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Report: Ethics violators getting light punishment from NIH

Associated Press

The majority of federal scientists investigated for improperly accepting personal money from drug companies or biotechnology firms escaped serious punishment, and investigators declined to proceed with several cases involving possible crimes, according to the National Institutes of Health.

Only two of the ethics cases brought to light in the past two years inside the NIH remain open. In both cases, the scientists remain on the federal payroll.

Most of the rest got off with just written reprimands or verbal warnings for failing to get proper permission for their outside work or were allowed to retire, NIH spokesman John Burklow told The Associated Press.

The NIH's handling of the ethics cases has renewed questions inside Congress about whether the government's premiere medical research agency is serious about policing conflicts of interests among its scientists who take private sector money.

Of particular concern is the case of Dr. Trey Sunderland, a prominent Alzheimer's disease researcher who took hundreds of thousands of dollars in money from a drug company with which he also collaborated in his government capacity.

Sunderland continues to collect a federal check nearly a year after he was recommended for termination. He already had offered to resign two years ago to take a private sector job but the government wouldn't let him, according to correspondence obtained by AP.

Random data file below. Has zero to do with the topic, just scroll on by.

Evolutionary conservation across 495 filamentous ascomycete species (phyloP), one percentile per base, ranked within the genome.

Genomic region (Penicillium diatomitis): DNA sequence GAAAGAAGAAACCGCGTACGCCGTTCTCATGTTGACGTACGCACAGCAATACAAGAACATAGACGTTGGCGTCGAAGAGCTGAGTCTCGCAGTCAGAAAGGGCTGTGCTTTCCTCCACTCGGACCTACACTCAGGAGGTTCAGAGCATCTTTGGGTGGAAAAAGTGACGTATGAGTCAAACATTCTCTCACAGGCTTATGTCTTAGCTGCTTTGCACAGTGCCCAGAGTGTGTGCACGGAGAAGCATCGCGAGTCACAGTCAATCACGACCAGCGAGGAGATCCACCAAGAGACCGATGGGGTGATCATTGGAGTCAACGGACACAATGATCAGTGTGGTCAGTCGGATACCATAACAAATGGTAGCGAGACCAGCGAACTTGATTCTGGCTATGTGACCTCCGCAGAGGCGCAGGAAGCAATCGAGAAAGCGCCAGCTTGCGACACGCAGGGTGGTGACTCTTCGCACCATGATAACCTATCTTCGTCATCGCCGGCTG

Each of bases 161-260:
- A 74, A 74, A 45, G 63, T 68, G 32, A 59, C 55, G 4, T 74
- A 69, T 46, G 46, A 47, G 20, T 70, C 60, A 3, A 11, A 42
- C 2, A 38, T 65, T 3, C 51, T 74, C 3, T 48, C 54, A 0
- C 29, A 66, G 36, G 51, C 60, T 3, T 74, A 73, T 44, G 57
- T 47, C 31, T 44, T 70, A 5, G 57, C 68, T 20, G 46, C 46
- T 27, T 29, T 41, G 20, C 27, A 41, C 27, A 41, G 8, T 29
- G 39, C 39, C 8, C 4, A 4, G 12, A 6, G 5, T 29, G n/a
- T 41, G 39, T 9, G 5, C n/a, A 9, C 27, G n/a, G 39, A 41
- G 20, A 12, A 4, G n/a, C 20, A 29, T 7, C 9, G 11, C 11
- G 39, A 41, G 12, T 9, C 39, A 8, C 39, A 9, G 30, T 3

"In spite of the public changes that have been made at NIH, there really does not appear to be a cultural change where the institution and the members of the institution condemn the kind of behavior that apparently Dr. Sunderland has exhibited," said Rep. Joe Barton, R-Texas, chairman of the House Energy and Commerce Committee. "It's really, really disappointing."

One of Barton's subcommittees planned to hold a hearing Wednesday to press for more answers.

Burklow said Sunderland remains at NIH "because there is an open investigation."

Officials have told Congress that the Department of Health and Human Services' internal watchdog and the Justice Department both are investigating the scientist.

NIH investigated 103 employees after congressional hearings in 2004 and disclosures in the Los Angeles Times revealed many scientists weren't reporting their lucrative consulting deals with private companies as required. Forty-four employees were found to have violated ethics rules.

AP asked NIH to give an accounting of how those cases were resolved.

Burklow said two scientists got no punishment at all for infractions described as minor. Six left the agency before punishment could be meted out, and 10 were referred to the Health and Human Services inspector general for possible criminal investigation, he said.

The IG, the agency's internal watchdog, declined to pursue eight of those referrals, leaving them instead to face NIH administrative penalties such as suspensions ranging from a week to 45 days, Burklow said.

The rest, well over half, simply got written reprimands or verbal warnings.

Sunderland remains under investigation by the inspector general, who also is reviewing one other case. A government official, speaking only on condition of anonymity because the investigation is ongoing, identified the other researcher as Dr. Thomas Walsh, a prominent cancer scientist.